Khatia Esartia - Plato’s Pharmacy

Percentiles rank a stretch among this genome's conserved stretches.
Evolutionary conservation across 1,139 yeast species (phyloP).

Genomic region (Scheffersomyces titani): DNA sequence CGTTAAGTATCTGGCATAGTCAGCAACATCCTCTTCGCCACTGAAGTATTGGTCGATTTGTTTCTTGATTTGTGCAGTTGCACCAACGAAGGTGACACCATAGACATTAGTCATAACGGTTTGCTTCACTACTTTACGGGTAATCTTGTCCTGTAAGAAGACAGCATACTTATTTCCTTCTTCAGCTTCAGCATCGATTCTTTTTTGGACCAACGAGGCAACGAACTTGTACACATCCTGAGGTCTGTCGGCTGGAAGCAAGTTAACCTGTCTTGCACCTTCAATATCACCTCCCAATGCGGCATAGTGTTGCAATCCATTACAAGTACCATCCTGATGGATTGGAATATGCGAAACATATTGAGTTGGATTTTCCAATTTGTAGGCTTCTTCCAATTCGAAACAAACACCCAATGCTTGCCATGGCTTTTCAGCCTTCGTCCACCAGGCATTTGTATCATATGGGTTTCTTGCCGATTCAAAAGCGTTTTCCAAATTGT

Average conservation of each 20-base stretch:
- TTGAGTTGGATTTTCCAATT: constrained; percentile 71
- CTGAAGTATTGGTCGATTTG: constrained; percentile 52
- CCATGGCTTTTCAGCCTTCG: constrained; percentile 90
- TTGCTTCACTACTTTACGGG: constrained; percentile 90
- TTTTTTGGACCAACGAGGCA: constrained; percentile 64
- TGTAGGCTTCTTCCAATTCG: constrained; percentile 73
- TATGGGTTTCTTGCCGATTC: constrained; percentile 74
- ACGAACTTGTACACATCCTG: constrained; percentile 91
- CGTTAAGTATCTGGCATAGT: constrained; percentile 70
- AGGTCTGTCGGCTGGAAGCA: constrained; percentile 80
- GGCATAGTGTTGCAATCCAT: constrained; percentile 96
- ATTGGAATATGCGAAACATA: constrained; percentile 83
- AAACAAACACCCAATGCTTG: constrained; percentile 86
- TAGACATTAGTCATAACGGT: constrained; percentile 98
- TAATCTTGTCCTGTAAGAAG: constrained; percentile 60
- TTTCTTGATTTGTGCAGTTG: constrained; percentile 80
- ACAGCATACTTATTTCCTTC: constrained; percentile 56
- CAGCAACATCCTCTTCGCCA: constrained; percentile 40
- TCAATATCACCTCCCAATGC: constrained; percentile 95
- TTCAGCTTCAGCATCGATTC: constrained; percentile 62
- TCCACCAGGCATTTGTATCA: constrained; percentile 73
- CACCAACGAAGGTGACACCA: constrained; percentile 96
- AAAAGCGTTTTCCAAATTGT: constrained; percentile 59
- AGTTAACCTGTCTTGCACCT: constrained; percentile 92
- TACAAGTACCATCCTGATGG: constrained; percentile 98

In her first installation at Window Project, Khatia Esartia presents Plato’s Pharmacy, a 7 foot watercolor painting that aims to address Jacques Derrida’s famous text found in Dissemination, 1981. “This pharmakon, this “medicine,” this philter, which acts as both remedy and poison, already introduces itself into the body of the discourse with all its ambivalence.” - Jacques Derrida In Plato’s Pharmacy, Derrida argued that the written word, which Plato through Socrates ascribed to as a Pharmakon (drug), acts as neither a pure poison, nor as a simple cure. Plato and Socrates argue for - in their eyes- the more truthful and pure affect of a spoken word, versus the composed and therefore hidden message of a written text. For Derrida, the Pharmakon acts as a subversive concept of philosophy refusing to be rendered as either poison or remedy, rather it acts as both. One of the ways to address Derrida’s concept was to place this debate within the vitrine of Pantomime Theater, where neither the written nor spoken words are permitted, thus eliminating both and reverting to the fundamental elements of communication - the ancient act of mime. By employing the technique of watercolor, that which has long been subject of domestication of a truly disruptive material that requires not only mastering of the technique but also of oneself, Esartia reverted to the essential foundation of painting to resolve the dilemma of Pharmakon as an act of painting itself. The 7 foot mural for Window Project was constructed with physical vitality; fast moving gestural lines created an impression of fluid motion and sculptural presence. Esartia’s luminous palette was created by embracing the liberal allowance and employ of white space, which is the the wallpaper material itself. This relationship of light, variance from thin washes of pigment to saturated brush strokes, created the illusion of a seemingly visual and formal fragility, an ephemeral atmosphere. Reading the painting one discovers a mix of iconography, Classical mythology, Christian history and secular fairy-tales coexisting on the two-dimensional plane. The artist whips these tokens - figures both representational and abstract - into a frenzy. This frenzy swirls around in a repetitive cycle, swiping up and around objects, while the primary figure, a fantastical character with one leg poised in the air, is hesitant to make a single move, in fear of stepping on the wrong (poisoned) fruit. In Plato’s Pharmacy, Esartia reflects on the dynamics of the illusionary Truth that a painting presents. As is the case for Derrida’s Pharmakon, for Esartia the act of watercolor painting can be neither poison nor cure. Rather, it can allow the conceptualization and elevation of a technique that has long been relegated to the domestic sphere in the arts. By allowing for the illusion of light, fluid motion, and invisible control, watercolor can lie just enough to be able to project a truth.